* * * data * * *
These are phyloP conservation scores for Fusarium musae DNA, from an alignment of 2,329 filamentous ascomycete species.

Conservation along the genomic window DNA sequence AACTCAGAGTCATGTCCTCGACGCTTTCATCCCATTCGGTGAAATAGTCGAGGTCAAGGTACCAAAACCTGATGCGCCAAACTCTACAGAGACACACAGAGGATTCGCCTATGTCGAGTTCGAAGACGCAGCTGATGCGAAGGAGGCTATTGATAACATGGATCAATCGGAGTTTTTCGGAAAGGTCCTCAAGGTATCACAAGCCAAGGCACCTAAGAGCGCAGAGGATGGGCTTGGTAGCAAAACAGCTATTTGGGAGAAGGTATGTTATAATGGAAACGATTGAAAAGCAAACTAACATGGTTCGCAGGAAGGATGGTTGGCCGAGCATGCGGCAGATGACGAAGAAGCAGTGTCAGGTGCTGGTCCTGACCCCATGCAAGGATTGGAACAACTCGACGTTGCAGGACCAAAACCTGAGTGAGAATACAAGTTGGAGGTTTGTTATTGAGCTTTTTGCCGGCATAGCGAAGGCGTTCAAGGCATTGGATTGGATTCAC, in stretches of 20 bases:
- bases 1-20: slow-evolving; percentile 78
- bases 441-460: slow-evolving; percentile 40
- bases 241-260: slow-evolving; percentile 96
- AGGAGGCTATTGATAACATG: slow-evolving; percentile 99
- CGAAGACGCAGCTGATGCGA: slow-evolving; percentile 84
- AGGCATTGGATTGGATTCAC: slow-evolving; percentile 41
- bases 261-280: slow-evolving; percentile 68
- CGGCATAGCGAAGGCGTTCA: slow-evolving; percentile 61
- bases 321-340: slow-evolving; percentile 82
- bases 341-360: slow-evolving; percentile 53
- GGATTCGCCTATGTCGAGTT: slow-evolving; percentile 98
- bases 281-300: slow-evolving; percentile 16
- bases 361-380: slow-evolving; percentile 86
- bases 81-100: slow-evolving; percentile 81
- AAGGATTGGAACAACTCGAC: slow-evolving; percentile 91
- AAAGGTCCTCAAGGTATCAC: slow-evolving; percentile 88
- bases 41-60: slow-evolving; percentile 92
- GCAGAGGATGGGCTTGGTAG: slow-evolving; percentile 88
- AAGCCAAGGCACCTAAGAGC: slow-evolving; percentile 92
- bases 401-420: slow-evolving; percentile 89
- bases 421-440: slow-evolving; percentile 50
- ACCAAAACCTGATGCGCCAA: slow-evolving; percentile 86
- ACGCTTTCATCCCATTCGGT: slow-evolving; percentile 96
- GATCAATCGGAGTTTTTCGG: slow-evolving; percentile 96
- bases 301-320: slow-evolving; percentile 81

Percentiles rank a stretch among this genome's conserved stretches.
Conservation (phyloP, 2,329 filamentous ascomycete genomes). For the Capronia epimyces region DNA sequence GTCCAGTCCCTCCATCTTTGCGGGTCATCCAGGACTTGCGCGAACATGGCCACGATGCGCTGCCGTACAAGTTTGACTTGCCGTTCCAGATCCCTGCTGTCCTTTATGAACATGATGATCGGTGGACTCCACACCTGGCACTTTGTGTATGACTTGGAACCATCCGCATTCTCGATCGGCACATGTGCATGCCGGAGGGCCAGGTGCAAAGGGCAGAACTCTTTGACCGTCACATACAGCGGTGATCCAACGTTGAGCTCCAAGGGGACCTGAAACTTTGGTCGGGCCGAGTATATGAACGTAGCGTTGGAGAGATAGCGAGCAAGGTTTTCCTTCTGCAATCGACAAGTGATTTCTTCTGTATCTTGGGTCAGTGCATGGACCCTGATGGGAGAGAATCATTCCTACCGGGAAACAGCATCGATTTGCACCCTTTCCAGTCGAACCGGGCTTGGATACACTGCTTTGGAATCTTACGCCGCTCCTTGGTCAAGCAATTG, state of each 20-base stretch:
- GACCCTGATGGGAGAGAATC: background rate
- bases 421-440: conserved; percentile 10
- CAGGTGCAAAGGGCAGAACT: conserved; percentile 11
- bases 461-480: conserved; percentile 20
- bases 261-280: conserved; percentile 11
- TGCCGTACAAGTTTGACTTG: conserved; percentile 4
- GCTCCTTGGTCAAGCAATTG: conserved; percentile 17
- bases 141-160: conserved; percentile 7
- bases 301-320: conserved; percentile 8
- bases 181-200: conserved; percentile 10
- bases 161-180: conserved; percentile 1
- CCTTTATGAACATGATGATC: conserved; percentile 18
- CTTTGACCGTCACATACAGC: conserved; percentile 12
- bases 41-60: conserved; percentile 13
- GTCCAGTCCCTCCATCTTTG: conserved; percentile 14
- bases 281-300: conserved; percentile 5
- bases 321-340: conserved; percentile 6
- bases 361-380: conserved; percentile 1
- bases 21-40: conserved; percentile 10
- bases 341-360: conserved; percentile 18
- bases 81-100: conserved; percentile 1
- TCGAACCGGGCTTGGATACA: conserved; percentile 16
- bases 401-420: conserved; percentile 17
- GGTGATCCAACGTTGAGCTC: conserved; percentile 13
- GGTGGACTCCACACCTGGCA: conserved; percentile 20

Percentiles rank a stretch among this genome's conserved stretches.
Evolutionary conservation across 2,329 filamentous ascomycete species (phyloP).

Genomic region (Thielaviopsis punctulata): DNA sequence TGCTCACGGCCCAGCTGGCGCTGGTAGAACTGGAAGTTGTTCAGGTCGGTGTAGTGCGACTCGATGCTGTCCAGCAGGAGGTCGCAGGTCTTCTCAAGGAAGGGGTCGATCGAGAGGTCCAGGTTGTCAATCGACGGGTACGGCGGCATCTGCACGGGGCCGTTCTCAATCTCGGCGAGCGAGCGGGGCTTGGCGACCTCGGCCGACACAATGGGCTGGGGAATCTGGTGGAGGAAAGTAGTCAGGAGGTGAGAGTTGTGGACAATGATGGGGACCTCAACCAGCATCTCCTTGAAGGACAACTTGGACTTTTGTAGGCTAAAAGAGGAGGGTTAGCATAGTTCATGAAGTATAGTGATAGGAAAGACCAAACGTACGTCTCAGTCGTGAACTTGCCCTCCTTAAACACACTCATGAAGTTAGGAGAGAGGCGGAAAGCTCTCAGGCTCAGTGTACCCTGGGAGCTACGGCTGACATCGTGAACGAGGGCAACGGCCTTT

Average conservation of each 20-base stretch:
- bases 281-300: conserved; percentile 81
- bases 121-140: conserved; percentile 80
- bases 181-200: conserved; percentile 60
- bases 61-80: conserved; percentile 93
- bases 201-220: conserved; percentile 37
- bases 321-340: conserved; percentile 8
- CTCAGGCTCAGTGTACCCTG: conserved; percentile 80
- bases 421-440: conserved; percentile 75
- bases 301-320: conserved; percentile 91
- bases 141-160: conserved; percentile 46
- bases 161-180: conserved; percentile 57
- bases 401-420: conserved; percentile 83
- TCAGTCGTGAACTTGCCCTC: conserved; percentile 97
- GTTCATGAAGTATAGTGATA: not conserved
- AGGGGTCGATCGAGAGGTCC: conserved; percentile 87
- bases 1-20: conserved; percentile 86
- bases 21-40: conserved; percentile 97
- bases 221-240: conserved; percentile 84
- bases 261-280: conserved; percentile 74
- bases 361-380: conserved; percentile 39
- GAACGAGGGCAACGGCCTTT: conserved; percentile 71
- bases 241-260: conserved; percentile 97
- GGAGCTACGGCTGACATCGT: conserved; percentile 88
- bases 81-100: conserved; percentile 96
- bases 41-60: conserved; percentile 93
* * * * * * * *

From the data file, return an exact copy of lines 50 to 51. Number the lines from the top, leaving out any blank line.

- bases 81-100: conserved; percentile 1
- TCGAACCGGGCTTGGATACA: conserved; percentile 16